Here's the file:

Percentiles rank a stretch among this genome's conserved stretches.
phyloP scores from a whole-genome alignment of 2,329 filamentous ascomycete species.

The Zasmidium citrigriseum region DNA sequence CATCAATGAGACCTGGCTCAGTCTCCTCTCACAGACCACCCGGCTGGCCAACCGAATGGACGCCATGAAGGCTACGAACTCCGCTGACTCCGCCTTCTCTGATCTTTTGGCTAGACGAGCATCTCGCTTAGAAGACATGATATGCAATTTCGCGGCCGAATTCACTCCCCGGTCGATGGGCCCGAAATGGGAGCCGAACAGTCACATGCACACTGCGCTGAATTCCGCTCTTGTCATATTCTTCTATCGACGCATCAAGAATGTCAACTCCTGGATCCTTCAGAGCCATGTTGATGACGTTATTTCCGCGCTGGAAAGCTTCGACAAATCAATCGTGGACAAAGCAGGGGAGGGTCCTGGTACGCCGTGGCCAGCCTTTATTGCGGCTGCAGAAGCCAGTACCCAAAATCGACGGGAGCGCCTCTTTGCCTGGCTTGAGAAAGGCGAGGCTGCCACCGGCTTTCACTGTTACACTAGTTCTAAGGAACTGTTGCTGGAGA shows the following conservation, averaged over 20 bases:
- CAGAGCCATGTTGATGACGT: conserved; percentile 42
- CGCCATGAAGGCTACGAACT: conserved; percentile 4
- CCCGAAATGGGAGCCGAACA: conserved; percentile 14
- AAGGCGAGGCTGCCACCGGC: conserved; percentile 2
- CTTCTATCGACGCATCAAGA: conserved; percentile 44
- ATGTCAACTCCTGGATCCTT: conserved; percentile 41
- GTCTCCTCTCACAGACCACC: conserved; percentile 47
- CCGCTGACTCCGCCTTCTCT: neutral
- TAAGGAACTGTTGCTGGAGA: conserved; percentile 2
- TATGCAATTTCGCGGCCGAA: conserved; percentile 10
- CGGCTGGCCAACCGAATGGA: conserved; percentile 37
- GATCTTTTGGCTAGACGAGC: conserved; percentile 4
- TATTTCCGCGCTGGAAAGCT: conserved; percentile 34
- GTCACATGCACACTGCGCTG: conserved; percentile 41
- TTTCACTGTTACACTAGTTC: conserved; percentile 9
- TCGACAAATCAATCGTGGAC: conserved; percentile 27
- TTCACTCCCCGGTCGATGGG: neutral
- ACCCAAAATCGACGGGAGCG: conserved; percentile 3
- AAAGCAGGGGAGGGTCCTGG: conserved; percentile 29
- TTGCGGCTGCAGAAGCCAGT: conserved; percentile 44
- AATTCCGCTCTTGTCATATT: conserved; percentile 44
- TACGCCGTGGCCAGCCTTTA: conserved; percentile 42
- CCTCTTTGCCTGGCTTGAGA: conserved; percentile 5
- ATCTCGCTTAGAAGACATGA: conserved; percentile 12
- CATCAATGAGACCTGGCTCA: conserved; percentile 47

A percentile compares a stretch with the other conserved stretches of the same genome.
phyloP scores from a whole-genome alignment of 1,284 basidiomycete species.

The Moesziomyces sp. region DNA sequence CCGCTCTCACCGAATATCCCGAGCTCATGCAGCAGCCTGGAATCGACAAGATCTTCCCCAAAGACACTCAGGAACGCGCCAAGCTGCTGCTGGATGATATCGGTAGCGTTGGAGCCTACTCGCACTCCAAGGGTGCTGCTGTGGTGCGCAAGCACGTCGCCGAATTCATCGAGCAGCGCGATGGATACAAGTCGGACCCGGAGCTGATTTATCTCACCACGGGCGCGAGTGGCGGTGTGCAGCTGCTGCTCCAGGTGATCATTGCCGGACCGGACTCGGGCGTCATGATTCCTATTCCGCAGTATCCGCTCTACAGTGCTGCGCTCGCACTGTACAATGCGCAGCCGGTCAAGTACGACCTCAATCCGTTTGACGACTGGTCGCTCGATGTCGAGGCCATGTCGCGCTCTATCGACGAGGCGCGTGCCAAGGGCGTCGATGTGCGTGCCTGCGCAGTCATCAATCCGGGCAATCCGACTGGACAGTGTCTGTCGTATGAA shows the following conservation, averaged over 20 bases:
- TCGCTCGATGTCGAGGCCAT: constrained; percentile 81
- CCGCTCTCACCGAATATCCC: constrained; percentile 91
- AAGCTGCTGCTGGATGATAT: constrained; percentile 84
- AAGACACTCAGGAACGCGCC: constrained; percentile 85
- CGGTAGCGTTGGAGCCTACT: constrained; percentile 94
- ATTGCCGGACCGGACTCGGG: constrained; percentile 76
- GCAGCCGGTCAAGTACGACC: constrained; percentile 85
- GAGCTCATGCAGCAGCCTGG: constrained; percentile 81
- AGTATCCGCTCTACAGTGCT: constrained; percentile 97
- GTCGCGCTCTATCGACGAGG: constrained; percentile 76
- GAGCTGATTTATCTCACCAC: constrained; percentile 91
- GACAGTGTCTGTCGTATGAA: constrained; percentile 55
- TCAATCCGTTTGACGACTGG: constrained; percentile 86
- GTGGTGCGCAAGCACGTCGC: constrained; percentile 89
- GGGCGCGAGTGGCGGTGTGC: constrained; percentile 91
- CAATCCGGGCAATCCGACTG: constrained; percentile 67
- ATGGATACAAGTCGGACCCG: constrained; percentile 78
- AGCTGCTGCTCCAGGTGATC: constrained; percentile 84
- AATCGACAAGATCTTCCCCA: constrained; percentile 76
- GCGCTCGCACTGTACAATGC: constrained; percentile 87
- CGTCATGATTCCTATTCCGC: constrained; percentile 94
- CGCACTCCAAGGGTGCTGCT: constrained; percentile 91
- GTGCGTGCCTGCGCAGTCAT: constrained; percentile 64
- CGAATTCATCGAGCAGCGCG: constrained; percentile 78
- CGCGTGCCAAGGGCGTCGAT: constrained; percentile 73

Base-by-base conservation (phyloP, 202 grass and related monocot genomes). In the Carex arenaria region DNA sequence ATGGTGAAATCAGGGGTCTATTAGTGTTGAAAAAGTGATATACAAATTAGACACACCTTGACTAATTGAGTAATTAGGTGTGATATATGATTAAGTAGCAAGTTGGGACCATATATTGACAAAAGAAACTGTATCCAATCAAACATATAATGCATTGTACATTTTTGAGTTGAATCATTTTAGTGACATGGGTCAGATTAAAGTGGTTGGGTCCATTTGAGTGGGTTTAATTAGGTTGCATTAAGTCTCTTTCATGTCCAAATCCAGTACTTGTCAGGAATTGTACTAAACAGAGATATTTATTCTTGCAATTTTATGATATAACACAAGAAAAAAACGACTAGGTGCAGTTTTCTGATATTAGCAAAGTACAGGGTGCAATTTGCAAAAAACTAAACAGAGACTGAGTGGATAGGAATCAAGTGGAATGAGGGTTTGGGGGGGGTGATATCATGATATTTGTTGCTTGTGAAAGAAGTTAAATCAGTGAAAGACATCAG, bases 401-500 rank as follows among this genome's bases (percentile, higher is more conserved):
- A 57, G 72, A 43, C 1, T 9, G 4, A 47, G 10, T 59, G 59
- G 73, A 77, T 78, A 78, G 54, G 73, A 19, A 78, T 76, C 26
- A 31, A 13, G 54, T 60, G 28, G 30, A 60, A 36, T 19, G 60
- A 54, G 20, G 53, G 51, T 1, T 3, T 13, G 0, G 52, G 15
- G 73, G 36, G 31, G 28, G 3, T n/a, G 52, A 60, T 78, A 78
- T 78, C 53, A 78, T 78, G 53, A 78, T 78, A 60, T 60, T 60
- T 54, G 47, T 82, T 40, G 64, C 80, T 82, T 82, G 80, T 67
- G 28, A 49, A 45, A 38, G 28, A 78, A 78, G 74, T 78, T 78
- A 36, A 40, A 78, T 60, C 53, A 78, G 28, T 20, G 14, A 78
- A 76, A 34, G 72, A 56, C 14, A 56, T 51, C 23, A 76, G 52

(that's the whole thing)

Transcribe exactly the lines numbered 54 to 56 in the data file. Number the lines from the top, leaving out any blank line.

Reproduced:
- GTGCGTGCCTGCGCAGTCAT: constrained; percentile 64
- CGAATTCATCGAGCAGCGCG: constrained; percentile 78
- CGCGTGCCAAGGGCGTCGAT: constrained; percentile 73